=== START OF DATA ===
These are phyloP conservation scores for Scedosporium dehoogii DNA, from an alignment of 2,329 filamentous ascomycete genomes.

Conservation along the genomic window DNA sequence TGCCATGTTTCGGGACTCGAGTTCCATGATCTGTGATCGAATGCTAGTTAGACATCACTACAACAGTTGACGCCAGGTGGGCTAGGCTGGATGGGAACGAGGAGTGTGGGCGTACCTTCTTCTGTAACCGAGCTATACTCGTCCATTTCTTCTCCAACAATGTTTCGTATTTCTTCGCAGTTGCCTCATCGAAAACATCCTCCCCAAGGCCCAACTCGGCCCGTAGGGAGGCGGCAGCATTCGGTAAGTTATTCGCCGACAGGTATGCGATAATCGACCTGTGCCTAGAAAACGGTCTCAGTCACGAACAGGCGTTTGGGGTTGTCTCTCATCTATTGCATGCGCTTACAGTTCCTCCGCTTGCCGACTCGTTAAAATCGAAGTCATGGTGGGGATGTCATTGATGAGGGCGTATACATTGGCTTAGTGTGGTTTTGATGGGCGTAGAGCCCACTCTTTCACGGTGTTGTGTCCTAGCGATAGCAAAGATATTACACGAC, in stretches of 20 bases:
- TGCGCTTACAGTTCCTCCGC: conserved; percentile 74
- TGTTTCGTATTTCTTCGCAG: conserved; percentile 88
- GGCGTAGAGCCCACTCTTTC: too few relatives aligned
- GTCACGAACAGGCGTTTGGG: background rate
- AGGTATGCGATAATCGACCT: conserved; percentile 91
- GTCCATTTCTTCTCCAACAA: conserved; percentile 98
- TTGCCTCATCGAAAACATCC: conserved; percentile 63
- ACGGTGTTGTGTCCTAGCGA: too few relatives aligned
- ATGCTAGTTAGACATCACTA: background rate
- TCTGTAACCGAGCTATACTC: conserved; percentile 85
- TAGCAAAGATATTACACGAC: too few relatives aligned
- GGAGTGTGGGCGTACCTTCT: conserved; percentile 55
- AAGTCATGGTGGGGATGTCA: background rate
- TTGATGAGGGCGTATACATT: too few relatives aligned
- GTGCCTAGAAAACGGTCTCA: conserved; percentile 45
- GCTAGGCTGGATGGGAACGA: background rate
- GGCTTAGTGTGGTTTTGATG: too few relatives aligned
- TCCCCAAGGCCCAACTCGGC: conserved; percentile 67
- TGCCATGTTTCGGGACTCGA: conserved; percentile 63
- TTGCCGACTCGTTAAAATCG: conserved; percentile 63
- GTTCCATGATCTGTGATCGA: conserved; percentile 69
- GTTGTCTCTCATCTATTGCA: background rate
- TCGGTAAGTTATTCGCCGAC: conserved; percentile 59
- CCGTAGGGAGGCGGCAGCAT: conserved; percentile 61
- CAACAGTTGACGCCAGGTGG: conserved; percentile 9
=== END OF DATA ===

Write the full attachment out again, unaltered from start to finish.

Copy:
These are phyloP conservation scores for Scedosporium dehoogii DNA, from an alignment of 2,329 filamentous ascomycete genomes.

Conservation along the genomic window DNA sequence TGCCATGTTTCGGGACTCGAGTTCCATGATCTGTGATCGAATGCTAGTTAGACATCACTACAACAGTTGACGCCAGGTGGGCTAGGCTGGATGGGAACGAGGAGTGTGGGCGTACCTTCTTCTGTAACCGAGCTATACTCGTCCATTTCTTCTCCAACAATGTTTCGTATTTCTTCGCAGTTGCCTCATCGAAAACATCCTCCCCAAGGCCCAACTCGGCCCGTAGGGAGGCGGCAGCATTCGGTAAGTTATTCGCCGACAGGTATGCGATAATCGACCTGTGCCTAGAAAACGGTCTCAGTCACGAACAGGCGTTTGGGGTTGTCTCTCATCTATTGCATGCGCTTACAGTTCCTCCGCTTGCCGACTCGTTAAAATCGAAGTCATGGTGGGGATGTCATTGATGAGGGCGTATACATTGGCTTAGTGTGGTTTTGATGGGCGTAGAGCCCACTCTTTCACGGTGTTGTGTCCTAGCGATAGCAAAGATATTACACGAC, in stretches of 20 bases:
- TGCGCTTACAGTTCCTCCGC: conserved; percentile 74
- TGTTTCGTATTTCTTCGCAG: conserved; percentile 88
- GGCGTAGAGCCCACTCTTTC: too few relatives aligned
- GTCACGAACAGGCGTTTGGG: background rate
- AGGTATGCGATAATCGACCT: conserved; percentile 91
- GTCCATTTCTTCTCCAACAA: conserved; percentile 98
- TTGCCTCATCGAAAACATCC: conserved; percentile 63
- ACGGTGTTGTGTCCTAGCGA: too few relatives aligned
- ATGCTAGTTAGACATCACTA: background rate
- TCTGTAACCGAGCTATACTC: conserved; percentile 85
- TAGCAAAGATATTACACGAC: too few relatives aligned
- GGAGTGTGGGCGTACCTTCT: conserved; percentile 55
- AAGTCATGGTGGGGATGTCA: background rate
- TTGATGAGGGCGTATACATT: too few relatives aligned
- GTGCCTAGAAAACGGTCTCA: conserved; percentile 45
- GCTAGGCTGGATGGGAACGA: background rate
- GGCTTAGTGTGGTTTTGATG: too few relatives aligned
- TCCCCAAGGCCCAACTCGGC: conserved; percentile 67
- TGCCATGTTTCGGGACTCGA: conserved; percentile 63
- TTGCCGACTCGTTAAAATCG: conserved; percentile 63
- GTTCCATGATCTGTGATCGA: conserved; percentile 69
- GTTGTCTCTCATCTATTGCA: background rate
- TCGGTAAGTTATTCGCCGAC: conserved; percentile 59
- CCGTAGGGAGGCGGCAGCAT: conserved; percentile 61
- CAACAGTTGACGCCAGGTGG: conserved; percentile 9